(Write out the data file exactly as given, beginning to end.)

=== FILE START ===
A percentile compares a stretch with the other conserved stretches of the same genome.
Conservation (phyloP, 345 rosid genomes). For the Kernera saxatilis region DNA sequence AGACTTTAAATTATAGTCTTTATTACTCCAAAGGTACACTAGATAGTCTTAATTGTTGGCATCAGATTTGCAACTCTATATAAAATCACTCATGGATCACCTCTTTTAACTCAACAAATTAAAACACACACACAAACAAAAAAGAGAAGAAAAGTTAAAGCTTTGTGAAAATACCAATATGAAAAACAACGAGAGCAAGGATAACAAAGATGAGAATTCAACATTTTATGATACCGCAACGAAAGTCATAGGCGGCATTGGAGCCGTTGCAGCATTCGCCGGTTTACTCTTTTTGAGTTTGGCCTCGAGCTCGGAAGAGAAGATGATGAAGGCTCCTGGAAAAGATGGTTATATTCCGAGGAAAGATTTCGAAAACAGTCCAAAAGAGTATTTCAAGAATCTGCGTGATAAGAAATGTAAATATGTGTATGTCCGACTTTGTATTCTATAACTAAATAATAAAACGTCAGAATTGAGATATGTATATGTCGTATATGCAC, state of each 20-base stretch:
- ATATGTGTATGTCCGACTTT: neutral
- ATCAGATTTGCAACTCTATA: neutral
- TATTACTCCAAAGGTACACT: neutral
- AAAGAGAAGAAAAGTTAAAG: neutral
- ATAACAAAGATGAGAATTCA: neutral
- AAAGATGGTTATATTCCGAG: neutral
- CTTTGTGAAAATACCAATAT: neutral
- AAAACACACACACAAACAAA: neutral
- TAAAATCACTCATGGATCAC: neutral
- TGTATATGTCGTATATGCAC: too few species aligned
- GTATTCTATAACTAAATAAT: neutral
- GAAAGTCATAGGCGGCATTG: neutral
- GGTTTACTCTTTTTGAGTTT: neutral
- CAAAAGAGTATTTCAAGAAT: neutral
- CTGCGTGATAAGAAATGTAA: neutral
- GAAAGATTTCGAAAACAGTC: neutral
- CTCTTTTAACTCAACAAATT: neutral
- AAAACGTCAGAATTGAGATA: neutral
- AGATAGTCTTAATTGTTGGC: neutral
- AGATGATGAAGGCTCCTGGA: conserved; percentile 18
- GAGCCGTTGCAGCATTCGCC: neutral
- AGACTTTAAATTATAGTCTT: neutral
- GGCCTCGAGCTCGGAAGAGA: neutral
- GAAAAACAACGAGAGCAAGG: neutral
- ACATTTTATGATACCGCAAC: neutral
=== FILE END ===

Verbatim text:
A percentile compares a stretch with the other conserved stretches of the same genome.
Conservation (phyloP, 345 rosid genomes). For the Kernera saxatilis region DNA sequence AGACTTTAAATTATAGTCTTTATTACTCCAAAGGTACACTAGATAGTCTTAATTGTTGGCATCAGATTTGCAACTCTATATAAAATCACTCATGGATCACCTCTTTTAACTCAACAAATTAAAACACACACACAAACAAAAAAGAGAAGAAAAGTTAAAGCTTTGTGAAAATACCAATATGAAAAACAACGAGAGCAAGGATAACAAAGATGAGAATTCAACATTTTATGATACCGCAACGAAAGTCATAGGCGGCATTGGAGCCGTTGCAGCATTCGCCGGTTTACTCTTTTTGAGTTTGGCCTCGAGCTCGGAAGAGAAGATGATGAAGGCTCCTGGAAAAGATGGTTATATTCCGAGGAAAGATTTCGAAAACAGTCCAAAAGAGTATTTCAAGAATCTGCGTGATAAGAAATGTAAATATGTGTATGTCCGACTTTGTATTCTATAACTAAATAATAAAACGTCAGAATTGAGATATGTATATGTCGTATATGCAC, state of each 20-base stretch:
- ATATGTGTATGTCCGACTTT: neutral
- ATCAGATTTGCAACTCTATA: neutral
- TATTACTCCAAAGGTACACT: neutral
- AAAGAGAAGAAAAGTTAAAG: neutral
- ATAACAAAGATGAGAATTCA: neutral
- AAAGATGGTTATATTCCGAG: neutral
- CTTTGTGAAAATACCAATAT: neutral
- AAAACACACACACAAACAAA: neutral
- TAAAATCACTCATGGATCAC: neutral
- TGTATATGTCGTATATGCAC: too few species aligned
- GTATTCTATAACTAAATAAT: neutral
- GAAAGTCATAGGCGGCATTG: neutral
- GGTTTACTCTTTTTGAGTTT: neutral
- CAAAAGAGTATTTCAAGAAT: neutral
- CTGCGTGATAAGAAATGTAA: neutral
- GAAAGATTTCGAAAACAGTC: neutral
- CTCTTTTAACTCAACAAATT: neutral
- AAAACGTCAGAATTGAGATA: neutral
- AGATAGTCTTAATTGTTGGC: neutral
- AGATGATGAAGGCTCCTGGA: conserved; percentile 18
- GAGCCGTTGCAGCATTCGCC: neutral
- AGACTTTAAATTATAGTCTT: neutral
- GGCCTCGAGCTCGGAAGAGA: neutral
- GAAAAACAACGAGAGCAAGG: neutral
- ACATTTTATGATACCGCAAC: neutral